Student service: Wahoos eyed as rail users

On Saturday, August 20, tens of thousands of UVA students poured into town with their tens of thousands of cars for the start of the fall semester, as usual, clogging Charlottesville's the streets.

But there's hope for next year. It's possible that by August 2006, the Virginia Railway Express will have implemented a weekday rail service that runs from Charlottesville to Washington, D.C., with a stop in Manassas and possible stops in Orange and Culpeper.

Since thousands of UVA students hail from the nation's capital and its surrounding suburbs, former City Councilor Meredith Richards is confident that students will be prime ticket-buyers.

"This service would eliminate the need for parents to make two roundtrip drives down to Charlottesville to pick their kids up for holidays and weekend visits," Richard says. "Kids won't have to worry about bumming a ride from a friend anymore, and the station's an easy walk from UVA."

University student Leah Nylen points out that, in addition to convenience, costs will determine if students will ride the train.

"Expense is always factor," says Nylen. "If it's cheaper than the cost of gas, then I'd consider it."

Richards says she has "absolutely no idea" how much VRE will charge. "It's too early a stage," she says. "This is all still just a concept."

And it will remain one until funding is granted by the General Assembly. The train's advocacy group, Charlottesville Citizens for Better Rail Alternatives, plans to approach the state with its budget request within the next six months.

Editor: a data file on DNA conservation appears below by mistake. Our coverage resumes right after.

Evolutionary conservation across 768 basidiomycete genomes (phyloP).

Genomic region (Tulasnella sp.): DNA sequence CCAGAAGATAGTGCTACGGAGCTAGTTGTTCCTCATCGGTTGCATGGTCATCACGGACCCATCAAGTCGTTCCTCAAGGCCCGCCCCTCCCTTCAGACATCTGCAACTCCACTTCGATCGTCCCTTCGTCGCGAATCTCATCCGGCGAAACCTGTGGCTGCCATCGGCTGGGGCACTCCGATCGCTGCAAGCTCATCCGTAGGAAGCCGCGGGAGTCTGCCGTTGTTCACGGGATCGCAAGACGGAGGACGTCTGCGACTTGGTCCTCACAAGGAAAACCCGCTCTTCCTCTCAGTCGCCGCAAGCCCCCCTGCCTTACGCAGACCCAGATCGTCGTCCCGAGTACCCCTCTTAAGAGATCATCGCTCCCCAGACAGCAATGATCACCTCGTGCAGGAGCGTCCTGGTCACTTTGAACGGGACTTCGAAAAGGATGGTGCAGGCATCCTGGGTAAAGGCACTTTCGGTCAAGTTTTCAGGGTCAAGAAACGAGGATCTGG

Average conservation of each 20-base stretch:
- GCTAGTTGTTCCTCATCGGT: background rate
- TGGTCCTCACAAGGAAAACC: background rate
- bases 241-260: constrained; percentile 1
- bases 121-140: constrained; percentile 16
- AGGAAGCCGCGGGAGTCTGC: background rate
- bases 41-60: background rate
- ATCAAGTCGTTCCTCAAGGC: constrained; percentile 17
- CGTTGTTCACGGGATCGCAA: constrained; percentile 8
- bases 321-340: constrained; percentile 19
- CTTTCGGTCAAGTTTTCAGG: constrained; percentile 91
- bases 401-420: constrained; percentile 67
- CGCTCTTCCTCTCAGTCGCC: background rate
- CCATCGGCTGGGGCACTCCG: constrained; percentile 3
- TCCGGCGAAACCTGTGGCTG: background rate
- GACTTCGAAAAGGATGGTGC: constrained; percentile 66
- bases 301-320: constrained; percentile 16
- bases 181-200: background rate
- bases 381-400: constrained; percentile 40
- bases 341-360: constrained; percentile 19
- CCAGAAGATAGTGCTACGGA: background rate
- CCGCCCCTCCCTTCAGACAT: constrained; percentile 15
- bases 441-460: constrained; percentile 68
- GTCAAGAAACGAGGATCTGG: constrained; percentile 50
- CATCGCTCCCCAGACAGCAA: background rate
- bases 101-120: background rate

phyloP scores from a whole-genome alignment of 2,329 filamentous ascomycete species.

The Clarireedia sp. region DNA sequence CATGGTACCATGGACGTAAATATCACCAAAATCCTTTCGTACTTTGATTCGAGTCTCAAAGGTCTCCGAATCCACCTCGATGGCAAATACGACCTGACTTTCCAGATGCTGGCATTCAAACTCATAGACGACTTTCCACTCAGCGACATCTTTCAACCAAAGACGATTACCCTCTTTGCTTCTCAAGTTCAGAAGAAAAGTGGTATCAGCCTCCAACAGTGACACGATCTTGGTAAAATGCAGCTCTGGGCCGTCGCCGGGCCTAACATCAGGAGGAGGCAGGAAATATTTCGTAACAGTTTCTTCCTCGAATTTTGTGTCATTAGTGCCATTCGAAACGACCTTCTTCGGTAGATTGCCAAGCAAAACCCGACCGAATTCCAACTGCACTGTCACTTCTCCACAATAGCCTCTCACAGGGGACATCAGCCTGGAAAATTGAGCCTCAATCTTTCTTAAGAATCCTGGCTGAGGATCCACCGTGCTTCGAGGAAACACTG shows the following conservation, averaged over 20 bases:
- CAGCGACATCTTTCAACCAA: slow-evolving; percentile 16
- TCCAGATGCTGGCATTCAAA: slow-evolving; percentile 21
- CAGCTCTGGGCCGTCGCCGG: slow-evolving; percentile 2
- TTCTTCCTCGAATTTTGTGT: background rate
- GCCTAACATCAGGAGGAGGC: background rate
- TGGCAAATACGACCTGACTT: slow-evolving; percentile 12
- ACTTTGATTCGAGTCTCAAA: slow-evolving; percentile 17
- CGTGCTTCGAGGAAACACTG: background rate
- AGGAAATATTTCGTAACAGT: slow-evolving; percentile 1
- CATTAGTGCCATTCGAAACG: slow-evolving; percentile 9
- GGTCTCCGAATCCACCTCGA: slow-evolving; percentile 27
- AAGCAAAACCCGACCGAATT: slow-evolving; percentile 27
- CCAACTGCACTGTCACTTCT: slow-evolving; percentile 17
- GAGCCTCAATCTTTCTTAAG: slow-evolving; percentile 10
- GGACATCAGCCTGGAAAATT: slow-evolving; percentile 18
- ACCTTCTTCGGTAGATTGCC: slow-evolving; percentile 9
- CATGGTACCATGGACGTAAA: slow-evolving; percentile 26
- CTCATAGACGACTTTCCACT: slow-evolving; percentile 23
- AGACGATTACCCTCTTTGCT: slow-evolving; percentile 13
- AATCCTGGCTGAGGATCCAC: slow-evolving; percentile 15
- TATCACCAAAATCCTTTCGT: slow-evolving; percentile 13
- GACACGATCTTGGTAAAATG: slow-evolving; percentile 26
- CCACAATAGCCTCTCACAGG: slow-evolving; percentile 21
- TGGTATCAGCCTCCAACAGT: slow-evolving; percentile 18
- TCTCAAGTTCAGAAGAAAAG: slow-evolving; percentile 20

Yet even if the funds are granted, the trains get rolling, and the tickets are affordable, some students may still be hesitant to jump on board.

"I'm very dependant on my car," says student Jennifer Marshall. "I take it everywhere in Charlottesville. And trains are notorious for not running on schedule."

But Marshall's not a first-year, and first-year students are the ones who aren't allowed to have cars on Grounds.

"This would probably be a real boon for first-years," says UVA spokesperson Carol Wood.

Amtrak currently offers two trains a day from Charlottesville to D.C., but few students take advantage of the service, since reservations are required.

Unlike Amtrak, the new service would require no reservations, a boon for spur-of-the-moment trips that appeal to students.

"It'd be so easy to get up to Washington, just to visit or see a play," notes Wood.

It's exactly along those lines that Richards is thinking.

"Easy transportation is hard to come across," says Richards. "I'm sure there'll be a fair amount of advertising directed at students."

Perhaps such advertising should start early.

"I've never considered taking a train to school before," says student Marshall. "But I wouldn't be surprised if a new system appealed to first-years."

VRE already serves passengers as far as Manassas, but the new rails stretch to Charlottesville and southward.